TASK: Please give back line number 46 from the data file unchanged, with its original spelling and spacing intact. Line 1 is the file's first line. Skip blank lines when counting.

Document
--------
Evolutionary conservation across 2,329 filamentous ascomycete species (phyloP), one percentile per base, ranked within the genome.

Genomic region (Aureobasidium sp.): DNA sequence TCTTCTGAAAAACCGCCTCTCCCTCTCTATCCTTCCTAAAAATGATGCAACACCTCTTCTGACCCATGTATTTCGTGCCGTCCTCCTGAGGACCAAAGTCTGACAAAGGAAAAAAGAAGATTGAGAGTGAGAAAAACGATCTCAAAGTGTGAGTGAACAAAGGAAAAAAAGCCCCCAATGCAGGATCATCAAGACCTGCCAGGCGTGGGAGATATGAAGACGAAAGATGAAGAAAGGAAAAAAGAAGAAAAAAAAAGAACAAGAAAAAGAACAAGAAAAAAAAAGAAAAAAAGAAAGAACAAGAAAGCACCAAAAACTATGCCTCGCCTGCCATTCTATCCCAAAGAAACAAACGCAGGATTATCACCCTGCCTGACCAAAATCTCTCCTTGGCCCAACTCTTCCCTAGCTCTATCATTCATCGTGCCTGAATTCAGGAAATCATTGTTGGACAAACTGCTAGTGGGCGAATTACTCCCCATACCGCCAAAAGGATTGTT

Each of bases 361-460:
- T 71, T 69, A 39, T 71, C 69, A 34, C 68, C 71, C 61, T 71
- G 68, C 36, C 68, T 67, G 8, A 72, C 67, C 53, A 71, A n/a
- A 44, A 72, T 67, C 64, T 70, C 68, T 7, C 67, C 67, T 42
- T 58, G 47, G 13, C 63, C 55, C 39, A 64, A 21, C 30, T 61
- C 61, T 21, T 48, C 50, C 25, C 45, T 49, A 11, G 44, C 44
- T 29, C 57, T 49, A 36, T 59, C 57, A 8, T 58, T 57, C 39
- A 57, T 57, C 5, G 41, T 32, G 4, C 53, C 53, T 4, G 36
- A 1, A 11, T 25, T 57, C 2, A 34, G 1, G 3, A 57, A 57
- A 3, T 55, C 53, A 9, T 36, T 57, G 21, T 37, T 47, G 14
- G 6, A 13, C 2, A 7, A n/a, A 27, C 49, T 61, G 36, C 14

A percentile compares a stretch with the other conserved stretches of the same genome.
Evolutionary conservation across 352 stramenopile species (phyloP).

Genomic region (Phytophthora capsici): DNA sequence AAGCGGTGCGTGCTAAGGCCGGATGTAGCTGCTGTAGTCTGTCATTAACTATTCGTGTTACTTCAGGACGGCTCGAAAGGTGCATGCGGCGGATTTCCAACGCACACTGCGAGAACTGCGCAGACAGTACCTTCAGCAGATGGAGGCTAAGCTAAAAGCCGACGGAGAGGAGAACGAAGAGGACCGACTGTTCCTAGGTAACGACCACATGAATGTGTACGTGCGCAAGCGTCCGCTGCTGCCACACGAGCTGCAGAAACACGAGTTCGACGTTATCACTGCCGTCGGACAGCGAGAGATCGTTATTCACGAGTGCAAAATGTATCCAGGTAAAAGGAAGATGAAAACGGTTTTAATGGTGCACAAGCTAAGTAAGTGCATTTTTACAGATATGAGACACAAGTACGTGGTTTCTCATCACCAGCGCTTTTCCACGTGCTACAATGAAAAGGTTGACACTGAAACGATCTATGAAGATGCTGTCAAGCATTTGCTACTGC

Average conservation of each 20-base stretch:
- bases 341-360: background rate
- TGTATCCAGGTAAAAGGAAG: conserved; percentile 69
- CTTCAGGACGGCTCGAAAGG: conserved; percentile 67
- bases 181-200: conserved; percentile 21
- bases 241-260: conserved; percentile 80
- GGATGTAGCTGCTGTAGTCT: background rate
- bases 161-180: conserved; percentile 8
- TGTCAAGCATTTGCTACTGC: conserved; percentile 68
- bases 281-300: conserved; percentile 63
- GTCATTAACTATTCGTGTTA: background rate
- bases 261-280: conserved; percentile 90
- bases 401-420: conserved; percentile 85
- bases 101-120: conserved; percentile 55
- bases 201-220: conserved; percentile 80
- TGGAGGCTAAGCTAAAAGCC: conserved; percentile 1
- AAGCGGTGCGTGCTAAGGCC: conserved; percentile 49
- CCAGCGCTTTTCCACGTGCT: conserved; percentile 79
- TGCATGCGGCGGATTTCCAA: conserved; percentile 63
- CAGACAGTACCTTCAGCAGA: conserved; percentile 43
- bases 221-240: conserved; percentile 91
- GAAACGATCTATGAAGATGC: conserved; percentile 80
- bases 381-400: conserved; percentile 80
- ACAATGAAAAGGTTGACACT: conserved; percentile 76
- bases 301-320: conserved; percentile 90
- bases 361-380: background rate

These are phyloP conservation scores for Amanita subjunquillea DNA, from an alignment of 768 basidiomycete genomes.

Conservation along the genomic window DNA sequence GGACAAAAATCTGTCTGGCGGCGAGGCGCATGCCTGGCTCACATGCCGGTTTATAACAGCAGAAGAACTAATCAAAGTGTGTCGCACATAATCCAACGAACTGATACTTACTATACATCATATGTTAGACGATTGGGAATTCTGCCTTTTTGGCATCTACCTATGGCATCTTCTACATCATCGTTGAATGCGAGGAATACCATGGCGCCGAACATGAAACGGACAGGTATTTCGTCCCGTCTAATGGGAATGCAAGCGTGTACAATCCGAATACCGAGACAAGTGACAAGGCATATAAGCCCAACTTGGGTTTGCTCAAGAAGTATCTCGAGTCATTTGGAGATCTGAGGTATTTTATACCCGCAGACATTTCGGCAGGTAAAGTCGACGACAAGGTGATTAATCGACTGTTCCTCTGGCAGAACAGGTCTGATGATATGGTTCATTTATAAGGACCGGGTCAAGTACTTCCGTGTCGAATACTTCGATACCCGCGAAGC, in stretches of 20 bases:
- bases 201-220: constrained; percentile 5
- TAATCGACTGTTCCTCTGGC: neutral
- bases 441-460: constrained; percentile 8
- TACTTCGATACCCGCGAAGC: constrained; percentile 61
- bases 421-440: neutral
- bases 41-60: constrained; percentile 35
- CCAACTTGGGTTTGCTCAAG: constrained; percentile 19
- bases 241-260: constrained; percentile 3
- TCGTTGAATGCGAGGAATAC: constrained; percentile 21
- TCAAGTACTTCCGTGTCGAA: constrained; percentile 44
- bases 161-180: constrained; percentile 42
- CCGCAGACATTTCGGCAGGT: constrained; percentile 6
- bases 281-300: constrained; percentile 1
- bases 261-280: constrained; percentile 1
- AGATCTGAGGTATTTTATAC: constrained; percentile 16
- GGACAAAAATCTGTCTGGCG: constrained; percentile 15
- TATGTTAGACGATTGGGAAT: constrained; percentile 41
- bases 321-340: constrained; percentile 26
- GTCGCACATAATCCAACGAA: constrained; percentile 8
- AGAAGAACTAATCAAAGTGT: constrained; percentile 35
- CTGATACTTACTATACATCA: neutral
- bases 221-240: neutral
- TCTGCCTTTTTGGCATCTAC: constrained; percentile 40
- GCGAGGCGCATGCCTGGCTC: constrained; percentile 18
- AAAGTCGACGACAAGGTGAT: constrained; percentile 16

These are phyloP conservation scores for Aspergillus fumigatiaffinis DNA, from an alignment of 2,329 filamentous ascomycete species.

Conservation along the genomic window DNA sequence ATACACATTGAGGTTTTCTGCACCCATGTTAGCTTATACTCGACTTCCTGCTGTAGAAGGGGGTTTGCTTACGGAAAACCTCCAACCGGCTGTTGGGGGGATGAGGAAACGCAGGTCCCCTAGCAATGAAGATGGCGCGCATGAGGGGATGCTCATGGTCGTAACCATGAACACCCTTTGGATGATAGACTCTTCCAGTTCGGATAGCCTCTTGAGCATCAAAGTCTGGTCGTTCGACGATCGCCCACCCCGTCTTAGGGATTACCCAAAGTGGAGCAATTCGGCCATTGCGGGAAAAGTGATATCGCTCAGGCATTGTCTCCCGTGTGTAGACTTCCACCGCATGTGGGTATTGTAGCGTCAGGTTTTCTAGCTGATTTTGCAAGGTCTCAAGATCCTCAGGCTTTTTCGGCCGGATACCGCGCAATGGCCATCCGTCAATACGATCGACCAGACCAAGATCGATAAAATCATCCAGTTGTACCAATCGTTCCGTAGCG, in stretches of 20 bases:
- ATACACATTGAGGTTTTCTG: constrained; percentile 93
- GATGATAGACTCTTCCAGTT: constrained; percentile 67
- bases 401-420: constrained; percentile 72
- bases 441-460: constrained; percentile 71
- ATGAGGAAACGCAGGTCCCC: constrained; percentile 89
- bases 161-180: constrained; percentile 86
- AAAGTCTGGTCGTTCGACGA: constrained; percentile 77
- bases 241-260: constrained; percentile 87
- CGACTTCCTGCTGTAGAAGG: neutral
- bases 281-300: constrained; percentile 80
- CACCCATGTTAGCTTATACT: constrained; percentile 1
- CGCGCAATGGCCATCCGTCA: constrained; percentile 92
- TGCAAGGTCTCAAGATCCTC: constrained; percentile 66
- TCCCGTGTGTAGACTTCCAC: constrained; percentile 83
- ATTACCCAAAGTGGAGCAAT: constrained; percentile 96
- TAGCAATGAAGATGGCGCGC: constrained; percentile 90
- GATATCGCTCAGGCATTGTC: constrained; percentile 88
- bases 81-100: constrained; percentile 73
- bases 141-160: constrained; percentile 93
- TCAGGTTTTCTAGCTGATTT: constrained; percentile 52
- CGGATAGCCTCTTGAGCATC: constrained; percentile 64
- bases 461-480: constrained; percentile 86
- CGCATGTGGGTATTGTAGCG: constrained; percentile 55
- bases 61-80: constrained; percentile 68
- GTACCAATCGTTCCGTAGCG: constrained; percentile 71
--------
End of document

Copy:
- TAATCGACTGTTCCTCTGGC: neutral